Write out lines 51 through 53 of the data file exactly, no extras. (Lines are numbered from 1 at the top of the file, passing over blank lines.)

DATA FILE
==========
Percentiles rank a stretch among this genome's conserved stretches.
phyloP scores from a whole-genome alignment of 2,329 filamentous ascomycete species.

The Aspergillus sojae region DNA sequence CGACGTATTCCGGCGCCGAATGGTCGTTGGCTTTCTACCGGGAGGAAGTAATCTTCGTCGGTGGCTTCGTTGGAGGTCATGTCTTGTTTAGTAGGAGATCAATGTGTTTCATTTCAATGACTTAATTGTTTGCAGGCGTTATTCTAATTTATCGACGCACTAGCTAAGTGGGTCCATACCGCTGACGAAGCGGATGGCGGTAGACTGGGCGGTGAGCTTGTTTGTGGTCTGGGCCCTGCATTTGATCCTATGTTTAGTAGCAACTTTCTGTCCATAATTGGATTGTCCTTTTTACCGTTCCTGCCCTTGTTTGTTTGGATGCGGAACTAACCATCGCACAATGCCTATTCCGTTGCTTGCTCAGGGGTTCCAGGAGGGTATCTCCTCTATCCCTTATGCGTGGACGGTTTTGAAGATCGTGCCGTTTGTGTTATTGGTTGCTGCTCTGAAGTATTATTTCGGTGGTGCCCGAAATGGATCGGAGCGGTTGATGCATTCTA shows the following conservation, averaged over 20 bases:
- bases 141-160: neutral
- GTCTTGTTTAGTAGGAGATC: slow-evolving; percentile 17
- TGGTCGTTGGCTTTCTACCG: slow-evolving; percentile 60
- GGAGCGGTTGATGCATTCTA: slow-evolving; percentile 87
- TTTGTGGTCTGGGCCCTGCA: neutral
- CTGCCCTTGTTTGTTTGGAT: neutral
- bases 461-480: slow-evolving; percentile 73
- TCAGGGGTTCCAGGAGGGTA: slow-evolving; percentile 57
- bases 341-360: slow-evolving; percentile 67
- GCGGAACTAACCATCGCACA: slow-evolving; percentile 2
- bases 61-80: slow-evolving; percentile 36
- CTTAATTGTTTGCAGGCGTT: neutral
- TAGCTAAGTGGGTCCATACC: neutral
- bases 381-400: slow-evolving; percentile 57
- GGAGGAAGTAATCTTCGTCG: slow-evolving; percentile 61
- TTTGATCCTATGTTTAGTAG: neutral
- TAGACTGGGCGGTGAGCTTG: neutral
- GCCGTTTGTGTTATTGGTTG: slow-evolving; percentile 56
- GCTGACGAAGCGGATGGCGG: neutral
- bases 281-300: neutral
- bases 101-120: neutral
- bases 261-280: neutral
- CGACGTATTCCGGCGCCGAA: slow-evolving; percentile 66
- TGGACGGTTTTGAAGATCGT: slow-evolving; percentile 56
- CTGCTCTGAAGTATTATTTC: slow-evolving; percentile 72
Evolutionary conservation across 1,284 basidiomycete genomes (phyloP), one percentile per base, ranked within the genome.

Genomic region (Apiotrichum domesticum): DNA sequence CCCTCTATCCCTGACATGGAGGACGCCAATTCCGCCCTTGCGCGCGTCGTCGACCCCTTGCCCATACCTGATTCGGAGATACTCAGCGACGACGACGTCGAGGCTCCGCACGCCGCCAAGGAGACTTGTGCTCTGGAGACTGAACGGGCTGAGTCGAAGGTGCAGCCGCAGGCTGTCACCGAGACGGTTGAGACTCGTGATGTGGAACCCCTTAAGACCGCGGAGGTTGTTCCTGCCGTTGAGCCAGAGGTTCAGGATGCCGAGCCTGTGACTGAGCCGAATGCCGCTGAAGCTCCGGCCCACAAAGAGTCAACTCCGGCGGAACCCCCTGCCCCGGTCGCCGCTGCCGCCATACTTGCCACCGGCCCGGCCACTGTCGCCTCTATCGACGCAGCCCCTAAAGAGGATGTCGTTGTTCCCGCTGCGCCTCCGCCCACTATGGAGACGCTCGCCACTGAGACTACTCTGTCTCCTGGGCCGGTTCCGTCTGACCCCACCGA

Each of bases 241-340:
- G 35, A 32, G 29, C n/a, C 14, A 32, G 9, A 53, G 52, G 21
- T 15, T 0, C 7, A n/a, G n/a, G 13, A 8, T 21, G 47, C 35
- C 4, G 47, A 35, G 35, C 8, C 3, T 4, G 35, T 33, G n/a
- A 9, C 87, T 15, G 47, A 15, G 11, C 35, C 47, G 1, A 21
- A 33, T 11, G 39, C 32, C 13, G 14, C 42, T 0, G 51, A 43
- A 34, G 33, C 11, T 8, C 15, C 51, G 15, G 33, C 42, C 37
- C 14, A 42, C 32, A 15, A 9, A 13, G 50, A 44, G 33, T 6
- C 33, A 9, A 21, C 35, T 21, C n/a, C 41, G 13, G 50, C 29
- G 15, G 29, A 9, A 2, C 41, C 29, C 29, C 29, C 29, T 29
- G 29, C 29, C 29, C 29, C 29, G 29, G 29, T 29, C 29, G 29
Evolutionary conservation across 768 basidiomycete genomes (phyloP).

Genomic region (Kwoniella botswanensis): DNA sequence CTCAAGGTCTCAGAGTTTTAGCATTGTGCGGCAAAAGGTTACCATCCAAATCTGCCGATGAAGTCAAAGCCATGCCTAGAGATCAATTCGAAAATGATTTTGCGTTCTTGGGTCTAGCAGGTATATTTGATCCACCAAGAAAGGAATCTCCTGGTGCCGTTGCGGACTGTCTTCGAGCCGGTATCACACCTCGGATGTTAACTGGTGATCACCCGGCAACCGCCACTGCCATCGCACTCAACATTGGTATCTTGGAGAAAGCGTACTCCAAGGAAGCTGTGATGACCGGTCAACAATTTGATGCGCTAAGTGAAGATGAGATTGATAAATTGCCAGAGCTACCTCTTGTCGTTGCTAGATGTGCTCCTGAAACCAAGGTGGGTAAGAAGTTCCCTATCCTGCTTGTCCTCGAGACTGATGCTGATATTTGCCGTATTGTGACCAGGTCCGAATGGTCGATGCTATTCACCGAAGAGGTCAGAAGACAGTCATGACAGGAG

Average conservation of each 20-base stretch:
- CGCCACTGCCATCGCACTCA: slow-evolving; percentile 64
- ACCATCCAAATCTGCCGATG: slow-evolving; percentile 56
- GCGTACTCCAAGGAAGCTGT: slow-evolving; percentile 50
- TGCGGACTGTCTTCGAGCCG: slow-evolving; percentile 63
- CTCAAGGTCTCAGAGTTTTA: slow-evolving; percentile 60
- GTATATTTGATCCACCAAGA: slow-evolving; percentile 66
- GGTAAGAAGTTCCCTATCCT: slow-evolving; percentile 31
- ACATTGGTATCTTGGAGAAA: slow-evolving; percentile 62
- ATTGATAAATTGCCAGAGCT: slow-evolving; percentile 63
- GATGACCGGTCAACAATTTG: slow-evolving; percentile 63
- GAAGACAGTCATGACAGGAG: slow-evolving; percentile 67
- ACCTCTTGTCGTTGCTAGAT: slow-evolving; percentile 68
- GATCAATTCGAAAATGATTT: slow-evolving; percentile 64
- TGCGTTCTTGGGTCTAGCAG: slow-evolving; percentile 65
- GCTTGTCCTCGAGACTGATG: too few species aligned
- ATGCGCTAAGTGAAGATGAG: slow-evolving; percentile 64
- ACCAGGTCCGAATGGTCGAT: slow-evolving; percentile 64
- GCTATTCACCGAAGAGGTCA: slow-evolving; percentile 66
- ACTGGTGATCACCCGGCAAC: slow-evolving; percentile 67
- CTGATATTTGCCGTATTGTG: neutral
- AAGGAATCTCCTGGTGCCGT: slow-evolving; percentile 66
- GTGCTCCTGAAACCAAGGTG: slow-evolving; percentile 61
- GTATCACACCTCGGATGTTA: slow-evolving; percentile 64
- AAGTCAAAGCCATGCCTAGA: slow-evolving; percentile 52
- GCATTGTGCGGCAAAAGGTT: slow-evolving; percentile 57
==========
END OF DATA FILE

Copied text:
- GGTAAGAAGTTCCCTATCCT: slow-evolving; percentile 31
- ACATTGGTATCTTGGAGAAA: slow-evolving; percentile 62
- ATTGATAAATTGCCAGAGCT: slow-evolving; percentile 63